May 052015

Hot & Cold on Fiddleheads & Ramps


Nothing says spring in the country like foraging for wild food. Fiddleheads are a real favorite. Their complex flavor reminds us of broccoli mixed with asparagus and then mixed with spinach. Or something like that. It’s an earthy, nutty taste when cooked. There’s no “right” way to treat a fiddlehead. Boiling, sautéing, roasting all work. And everyone has their favorites. In this recipe we roast them.

Ramps (wild leeks) have a natural, mild-medium onion flavor. In this dish we use the whole delectable plant, including the leaves.

Skill: Easy
Cost: $$$$
Nutrition: ♥♥♥♥
Skills: spiralizing, sauteing, slicing, roasting


Garden Candy Recipe Jar orangeNote: If you’re fiddleheads are freshly harvested they need to be cleaned. To start, soak them in cold water then drain the whole bunch. Rinsing fiddleheads individually is the easiest way to remove the brown papery skins.

Ramps (Wild Leeks) are as easy to clean as any green onions. Running under cold water to remove dirt, sometimes peeling away the thin outer most layer.

Hot Fiddleheads & Ramps with Zucchini NoodlesRecipe I: Roasted Fiddleheads & Ramps with Zucchini Noodles

Ingredients:

  • 1 pound fiddleheads, cleaned (Asparagus is s fine substitute)
  • 4-5 tablespoons olive oil (divided)
  • 2 small-medium  zucchini
  • 4-6 Ramps
  • ¾ cup Parmesan cheese
  • lemon zest to taste
  • Salt and pepper to taste
  • Fresh chives, snipped

Directions:

  1. Preheat oven to 400°
  2. Slice white and red parts of the ramps thinly, setting aside the leaves.
  3. Toss ramp slices and fiddleheads in 2 tablespoons olive oil to coat.
  4. Spread them in a single layer onto baking sheet and roast in oven for about 8-10 minutes, until tender. The ramps may get brown and crispy, that’s fine. (This can be done before hand, leaving the cooked fiddleheads at room temperature.)
  5. Chiffonade the ramp leaves, set aside.
  6. Spiralize the zucchini into noodles.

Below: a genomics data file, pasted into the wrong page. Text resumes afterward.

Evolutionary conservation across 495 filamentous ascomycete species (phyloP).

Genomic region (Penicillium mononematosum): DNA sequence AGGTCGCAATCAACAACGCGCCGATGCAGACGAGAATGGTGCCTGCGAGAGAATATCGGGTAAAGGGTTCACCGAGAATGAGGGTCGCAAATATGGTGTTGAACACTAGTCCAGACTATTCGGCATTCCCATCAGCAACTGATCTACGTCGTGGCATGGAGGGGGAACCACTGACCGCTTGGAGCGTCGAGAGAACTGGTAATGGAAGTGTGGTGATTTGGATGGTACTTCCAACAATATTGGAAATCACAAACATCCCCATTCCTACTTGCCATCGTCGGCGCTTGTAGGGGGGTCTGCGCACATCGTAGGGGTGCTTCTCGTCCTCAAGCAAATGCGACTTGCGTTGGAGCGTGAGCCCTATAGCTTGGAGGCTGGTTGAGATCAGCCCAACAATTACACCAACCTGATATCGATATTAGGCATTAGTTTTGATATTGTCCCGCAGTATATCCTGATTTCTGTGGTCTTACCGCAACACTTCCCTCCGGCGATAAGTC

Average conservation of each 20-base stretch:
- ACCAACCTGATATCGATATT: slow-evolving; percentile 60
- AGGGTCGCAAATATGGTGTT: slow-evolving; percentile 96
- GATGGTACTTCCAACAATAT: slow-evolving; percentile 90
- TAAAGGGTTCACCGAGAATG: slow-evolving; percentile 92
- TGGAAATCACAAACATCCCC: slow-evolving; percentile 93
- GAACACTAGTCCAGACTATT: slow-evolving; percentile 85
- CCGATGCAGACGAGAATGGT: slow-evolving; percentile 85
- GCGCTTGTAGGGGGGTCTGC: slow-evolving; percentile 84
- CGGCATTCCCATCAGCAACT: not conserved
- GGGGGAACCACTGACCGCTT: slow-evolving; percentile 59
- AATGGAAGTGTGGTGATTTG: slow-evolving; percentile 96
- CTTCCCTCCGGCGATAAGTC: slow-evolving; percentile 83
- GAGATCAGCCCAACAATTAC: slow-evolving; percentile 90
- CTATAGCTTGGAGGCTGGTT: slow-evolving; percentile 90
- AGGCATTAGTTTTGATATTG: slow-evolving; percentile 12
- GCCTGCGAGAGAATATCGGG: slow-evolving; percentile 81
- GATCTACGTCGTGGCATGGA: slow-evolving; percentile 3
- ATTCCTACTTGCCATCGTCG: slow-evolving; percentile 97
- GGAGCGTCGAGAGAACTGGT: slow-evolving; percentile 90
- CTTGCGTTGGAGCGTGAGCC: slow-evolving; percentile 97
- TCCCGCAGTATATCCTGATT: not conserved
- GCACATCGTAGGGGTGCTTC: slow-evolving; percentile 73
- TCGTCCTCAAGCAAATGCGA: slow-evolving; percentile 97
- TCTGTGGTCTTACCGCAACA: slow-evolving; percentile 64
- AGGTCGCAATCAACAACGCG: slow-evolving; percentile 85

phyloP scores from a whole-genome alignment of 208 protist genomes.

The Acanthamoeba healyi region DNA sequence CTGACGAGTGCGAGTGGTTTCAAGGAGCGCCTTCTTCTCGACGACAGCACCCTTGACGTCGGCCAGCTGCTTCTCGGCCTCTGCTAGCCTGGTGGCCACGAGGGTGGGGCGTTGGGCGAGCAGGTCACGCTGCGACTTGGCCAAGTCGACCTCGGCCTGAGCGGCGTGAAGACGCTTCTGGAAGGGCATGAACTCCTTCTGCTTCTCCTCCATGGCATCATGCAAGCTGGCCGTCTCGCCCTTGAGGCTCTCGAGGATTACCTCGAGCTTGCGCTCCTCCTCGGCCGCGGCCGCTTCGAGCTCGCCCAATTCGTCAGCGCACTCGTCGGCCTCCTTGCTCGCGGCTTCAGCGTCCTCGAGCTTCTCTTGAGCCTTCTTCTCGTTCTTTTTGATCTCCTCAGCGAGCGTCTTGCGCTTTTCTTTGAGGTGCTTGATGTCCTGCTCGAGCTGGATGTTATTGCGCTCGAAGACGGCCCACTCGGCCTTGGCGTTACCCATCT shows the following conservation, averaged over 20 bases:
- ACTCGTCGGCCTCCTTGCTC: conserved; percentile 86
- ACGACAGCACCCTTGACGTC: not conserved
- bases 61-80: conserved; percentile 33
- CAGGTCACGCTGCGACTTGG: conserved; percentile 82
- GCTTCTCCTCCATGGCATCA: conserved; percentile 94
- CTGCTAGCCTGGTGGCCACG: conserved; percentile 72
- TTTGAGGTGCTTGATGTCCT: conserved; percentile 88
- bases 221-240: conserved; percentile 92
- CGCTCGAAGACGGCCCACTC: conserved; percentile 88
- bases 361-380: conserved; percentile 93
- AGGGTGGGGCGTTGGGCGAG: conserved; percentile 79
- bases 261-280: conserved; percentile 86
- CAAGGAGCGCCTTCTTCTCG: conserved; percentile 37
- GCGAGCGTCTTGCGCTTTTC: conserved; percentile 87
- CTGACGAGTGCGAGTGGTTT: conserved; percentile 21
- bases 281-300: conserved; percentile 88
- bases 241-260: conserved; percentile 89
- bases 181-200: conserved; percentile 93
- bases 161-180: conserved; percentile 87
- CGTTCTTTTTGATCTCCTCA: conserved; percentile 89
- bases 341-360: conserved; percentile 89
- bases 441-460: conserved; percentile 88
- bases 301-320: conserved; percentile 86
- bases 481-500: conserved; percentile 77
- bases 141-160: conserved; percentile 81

7. Heat remaining 2 tablespoon olive oil in sauté pan over medium-high heat.
  8. Add zucchini noodles and sauté for no more than 4 minutes. We want them warmed through but
  9. will a little snap still in them.
  10. Reduce heat to low.
  11. Add fiddleheads and ramps to the pan and toss until heated through.
  12. Sprinkle with chiffonade of ramp leaves.
  13. Add the parmesan cheese, stirring until incorprated.
  14. Sprinkle with fresh lemon zest.
  15. Top with chives.

Serve immediately. Serves 2+

Fiddleheads & Ramps Pasta SaladRecipe II:  Chilled Fiddleheads & Ramps Pasta Salad

(Here’s the trick: make more than you need of the hot version and save some of the fiddlehead and ramp mixture for the next day and you can make this light, cold pasta version. The basic recipes are nearly identical.)

Ingredients

  • 1 pound fiddleheads, cleaned (Asparagus is s fine substitute)
  • 4-5 tablespoons olive oil (divided)
  • 4-6 Ramps
  • ½ -¾ cup parmesan cheese
  • Lemon zest
  • Salt and pepper to taste
  • 1/2 cup chopped walnuts
  • Snipped Chives (optional but worth it!)

Directions:

  1. Preheat oven to 400°
  2. Put a large pot of salted water to boil.
  3. Slice white and red parts of the ramps thinly, setting aside the leaves.
  4. Toss ramp slices and fiddleheads in 2 tablespoons olive oil to coat.
  5. Spread them in a single layer onto baking sheet and roast in oven for about 8-10 minutes, until tender. The ramps may get brown and crispy, that’s fine. (This can be done before hand, leaving the cooked fiddleheads at room temperature.)
  6. Chiffonade the ramp leaves, set aside.
  7. Cook linguini as directed for al dente. Once cooked drain and rise pasta in cold water to halt further cooking and cool.
  8. Transfer pasta to large serving bowl.
  9. Stir in tablespoon of olive oil.
  10. Mix in fiddleheads and ramps.
  11. Stir in the parmesan cheese.
  12. Sprinkle with chiffonade of ramp leaves.
  13. Sprinkle with fresh lemon zest.
  14. Top with chives.

Serve at room temperature, or chilled. Toss before serving. Serve 4 luncheon servings, or 6 appetizers.

Christine

Very excitable and prone to fits of glee, Christine cooks on a vintage 1950 General Electric double-oven stove, does not have a dishwasher unless you count the husband, and is guilty of posting cat cuteness on the interwebs. She photographs and blogs about food and other joyful topics from her home in Vermont.

Co-Author of Garden Candy Basics

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